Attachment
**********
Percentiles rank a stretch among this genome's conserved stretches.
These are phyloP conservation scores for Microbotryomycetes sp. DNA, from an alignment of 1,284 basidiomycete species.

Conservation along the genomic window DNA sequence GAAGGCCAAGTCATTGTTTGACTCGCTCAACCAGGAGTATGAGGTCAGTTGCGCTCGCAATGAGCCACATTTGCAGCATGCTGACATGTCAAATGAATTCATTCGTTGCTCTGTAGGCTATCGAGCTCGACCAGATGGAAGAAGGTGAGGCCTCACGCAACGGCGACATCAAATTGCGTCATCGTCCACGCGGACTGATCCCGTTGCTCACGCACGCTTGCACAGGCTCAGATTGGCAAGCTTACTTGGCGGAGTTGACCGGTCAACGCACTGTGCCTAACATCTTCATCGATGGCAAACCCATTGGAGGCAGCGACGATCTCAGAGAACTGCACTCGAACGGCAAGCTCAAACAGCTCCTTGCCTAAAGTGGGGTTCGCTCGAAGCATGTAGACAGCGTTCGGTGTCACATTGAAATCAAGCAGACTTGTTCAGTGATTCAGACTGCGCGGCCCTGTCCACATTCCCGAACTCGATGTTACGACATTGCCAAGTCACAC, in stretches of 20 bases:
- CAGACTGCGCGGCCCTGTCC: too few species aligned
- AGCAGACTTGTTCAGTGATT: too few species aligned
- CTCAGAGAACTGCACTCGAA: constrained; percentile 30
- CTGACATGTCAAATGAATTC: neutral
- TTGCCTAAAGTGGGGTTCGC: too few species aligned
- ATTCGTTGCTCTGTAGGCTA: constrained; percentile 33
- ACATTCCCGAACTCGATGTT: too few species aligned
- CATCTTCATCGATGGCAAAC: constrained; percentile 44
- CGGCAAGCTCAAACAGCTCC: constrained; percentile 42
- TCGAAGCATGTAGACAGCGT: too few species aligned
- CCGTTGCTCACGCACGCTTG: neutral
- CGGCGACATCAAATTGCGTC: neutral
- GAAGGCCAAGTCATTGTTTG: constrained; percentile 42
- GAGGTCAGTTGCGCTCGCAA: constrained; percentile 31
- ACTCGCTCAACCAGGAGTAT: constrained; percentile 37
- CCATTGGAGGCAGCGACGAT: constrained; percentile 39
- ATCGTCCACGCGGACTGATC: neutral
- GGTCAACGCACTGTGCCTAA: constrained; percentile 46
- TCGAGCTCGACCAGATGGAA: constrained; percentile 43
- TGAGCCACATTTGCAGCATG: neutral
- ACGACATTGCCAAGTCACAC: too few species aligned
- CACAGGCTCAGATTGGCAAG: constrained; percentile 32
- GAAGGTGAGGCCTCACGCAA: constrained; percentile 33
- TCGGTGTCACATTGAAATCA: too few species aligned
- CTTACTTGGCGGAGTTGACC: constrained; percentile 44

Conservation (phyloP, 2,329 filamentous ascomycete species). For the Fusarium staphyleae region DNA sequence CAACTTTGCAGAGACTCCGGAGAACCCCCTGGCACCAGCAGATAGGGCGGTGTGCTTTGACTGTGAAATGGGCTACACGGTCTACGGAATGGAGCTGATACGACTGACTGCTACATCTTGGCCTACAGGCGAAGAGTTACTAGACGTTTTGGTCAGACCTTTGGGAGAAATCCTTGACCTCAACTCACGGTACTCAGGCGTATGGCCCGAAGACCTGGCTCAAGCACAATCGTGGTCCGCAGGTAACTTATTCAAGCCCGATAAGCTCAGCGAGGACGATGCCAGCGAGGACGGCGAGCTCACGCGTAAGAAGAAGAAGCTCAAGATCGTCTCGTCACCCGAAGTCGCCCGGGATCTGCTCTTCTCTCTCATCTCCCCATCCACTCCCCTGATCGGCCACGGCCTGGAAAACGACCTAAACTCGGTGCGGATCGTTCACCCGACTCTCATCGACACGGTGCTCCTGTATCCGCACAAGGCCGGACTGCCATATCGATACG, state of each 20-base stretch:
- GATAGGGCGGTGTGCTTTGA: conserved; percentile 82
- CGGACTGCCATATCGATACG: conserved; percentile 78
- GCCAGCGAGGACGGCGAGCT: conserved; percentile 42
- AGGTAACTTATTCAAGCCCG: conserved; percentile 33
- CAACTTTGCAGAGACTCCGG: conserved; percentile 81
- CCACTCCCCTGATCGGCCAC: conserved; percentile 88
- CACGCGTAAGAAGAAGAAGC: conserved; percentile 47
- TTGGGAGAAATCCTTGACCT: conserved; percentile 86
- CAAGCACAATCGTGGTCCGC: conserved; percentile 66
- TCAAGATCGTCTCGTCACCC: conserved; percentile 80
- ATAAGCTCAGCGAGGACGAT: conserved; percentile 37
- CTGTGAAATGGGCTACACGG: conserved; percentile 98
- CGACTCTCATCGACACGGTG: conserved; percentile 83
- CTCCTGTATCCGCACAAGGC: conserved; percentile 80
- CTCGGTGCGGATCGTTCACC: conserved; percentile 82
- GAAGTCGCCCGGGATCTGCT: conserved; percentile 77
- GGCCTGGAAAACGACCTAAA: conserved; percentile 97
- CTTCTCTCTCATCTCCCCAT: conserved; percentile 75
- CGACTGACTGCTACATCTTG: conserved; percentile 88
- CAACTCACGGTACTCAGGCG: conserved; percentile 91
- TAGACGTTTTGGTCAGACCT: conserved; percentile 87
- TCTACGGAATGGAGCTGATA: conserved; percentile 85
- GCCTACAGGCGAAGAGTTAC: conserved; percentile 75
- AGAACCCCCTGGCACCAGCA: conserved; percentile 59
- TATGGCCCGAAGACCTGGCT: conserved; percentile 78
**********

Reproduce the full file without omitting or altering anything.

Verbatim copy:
Percentiles rank a stretch among this genome's conserved stretches.
These are phyloP conservation scores for Microbotryomycetes sp. DNA, from an alignment of 1,284 basidiomycete species.

Conservation along the genomic window DNA sequence GAAGGCCAAGTCATTGTTTGACTCGCTCAACCAGGAGTATGAGGTCAGTTGCGCTCGCAATGAGCCACATTTGCAGCATGCTGACATGTCAAATGAATTCATTCGTTGCTCTGTAGGCTATCGAGCTCGACCAGATGGAAGAAGGTGAGGCCTCACGCAACGGCGACATCAAATTGCGTCATCGTCCACGCGGACTGATCCCGTTGCTCACGCACGCTTGCACAGGCTCAGATTGGCAAGCTTACTTGGCGGAGTTGACCGGTCAACGCACTGTGCCTAACATCTTCATCGATGGCAAACCCATTGGAGGCAGCGACGATCTCAGAGAACTGCACTCGAACGGCAAGCTCAAACAGCTCCTTGCCTAAAGTGGGGTTCGCTCGAAGCATGTAGACAGCGTTCGGTGTCACATTGAAATCAAGCAGACTTGTTCAGTGATTCAGACTGCGCGGCCCTGTCCACATTCCCGAACTCGATGTTACGACATTGCCAAGTCACAC, in stretches of 20 bases:
- CAGACTGCGCGGCCCTGTCC: too few species aligned
- AGCAGACTTGTTCAGTGATT: too few species aligned
- CTCAGAGAACTGCACTCGAA: constrained; percentile 30
- CTGACATGTCAAATGAATTC: neutral
- TTGCCTAAAGTGGGGTTCGC: too few species aligned
- ATTCGTTGCTCTGTAGGCTA: constrained; percentile 33
- ACATTCCCGAACTCGATGTT: too few species aligned
- CATCTTCATCGATGGCAAAC: constrained; percentile 44
- CGGCAAGCTCAAACAGCTCC: constrained; percentile 42
- TCGAAGCATGTAGACAGCGT: too few species aligned
- CCGTTGCTCACGCACGCTTG: neutral
- CGGCGACATCAAATTGCGTC: neutral
- GAAGGCCAAGTCATTGTTTG: constrained; percentile 42
- GAGGTCAGTTGCGCTCGCAA: constrained; percentile 31
- ACTCGCTCAACCAGGAGTAT: constrained; percentile 37
- CCATTGGAGGCAGCGACGAT: constrained; percentile 39
- ATCGTCCACGCGGACTGATC: neutral
- GGTCAACGCACTGTGCCTAA: constrained; percentile 46
- TCGAGCTCGACCAGATGGAA: constrained; percentile 43
- TGAGCCACATTTGCAGCATG: neutral
- ACGACATTGCCAAGTCACAC: too few species aligned
- CACAGGCTCAGATTGGCAAG: constrained; percentile 32
- GAAGGTGAGGCCTCACGCAA: constrained; percentile 33
- TCGGTGTCACATTGAAATCA: too few species aligned
- CTTACTTGGCGGAGTTGACC: constrained; percentile 44

Conservation (phyloP, 2,329 filamentous ascomycete species). For the Fusarium staphyleae region DNA sequence CAACTTTGCAGAGACTCCGGAGAACCCCCTGGCACCAGCAGATAGGGCGGTGTGCTTTGACTGTGAAATGGGCTACACGGTCTACGGAATGGAGCTGATACGACTGACTGCTACATCTTGGCCTACAGGCGAAGAGTTACTAGACGTTTTGGTCAGACCTTTGGGAGAAATCCTTGACCTCAACTCACGGTACTCAGGCGTATGGCCCGAAGACCTGGCTCAAGCACAATCGTGGTCCGCAGGTAACTTATTCAAGCCCGATAAGCTCAGCGAGGACGATGCCAGCGAGGACGGCGAGCTCACGCGTAAGAAGAAGAAGCTCAAGATCGTCTCGTCACCCGAAGTCGCCCGGGATCTGCTCTTCTCTCTCATCTCCCCATCCACTCCCCTGATCGGCCACGGCCTGGAAAACGACCTAAACTCGGTGCGGATCGTTCACCCGACTCTCATCGACACGGTGCTCCTGTATCCGCACAAGGCCGGACTGCCATATCGATACG, state of each 20-base stretch:
- GATAGGGCGGTGTGCTTTGA: conserved; percentile 82
- CGGACTGCCATATCGATACG: conserved; percentile 78
- GCCAGCGAGGACGGCGAGCT: conserved; percentile 42
- AGGTAACTTATTCAAGCCCG: conserved; percentile 33
- CAACTTTGCAGAGACTCCGG: conserved; percentile 81
- CCACTCCCCTGATCGGCCAC: conserved; percentile 88
- CACGCGTAAGAAGAAGAAGC: conserved; percentile 47
- TTGGGAGAAATCCTTGACCT: conserved; percentile 86
- CAAGCACAATCGTGGTCCGC: conserved; percentile 66
- TCAAGATCGTCTCGTCACCC: conserved; percentile 80
- ATAAGCTCAGCGAGGACGAT: conserved; percentile 37
- CTGTGAAATGGGCTACACGG: conserved; percentile 98
- CGACTCTCATCGACACGGTG: conserved; percentile 83
- CTCCTGTATCCGCACAAGGC: conserved; percentile 80
- CTCGGTGCGGATCGTTCACC: conserved; percentile 82
- GAAGTCGCCCGGGATCTGCT: conserved; percentile 77
- GGCCTGGAAAACGACCTAAA: conserved; percentile 97
- CTTCTCTCTCATCTCCCCAT: conserved; percentile 75
- CGACTGACTGCTACATCTTG: conserved; percentile 88
- CAACTCACGGTACTCAGGCG: conserved; percentile 91
- TAGACGTTTTGGTCAGACCT: conserved; percentile 87
- TCTACGGAATGGAGCTGATA: conserved; percentile 85
- GCCTACAGGCGAAGAGTTAC: conserved; percentile 75
- AGAACCCCCTGGCACCAGCA: conserved; percentile 59
- TATGGCCCGAAGACCTGGCT: conserved; percentile 78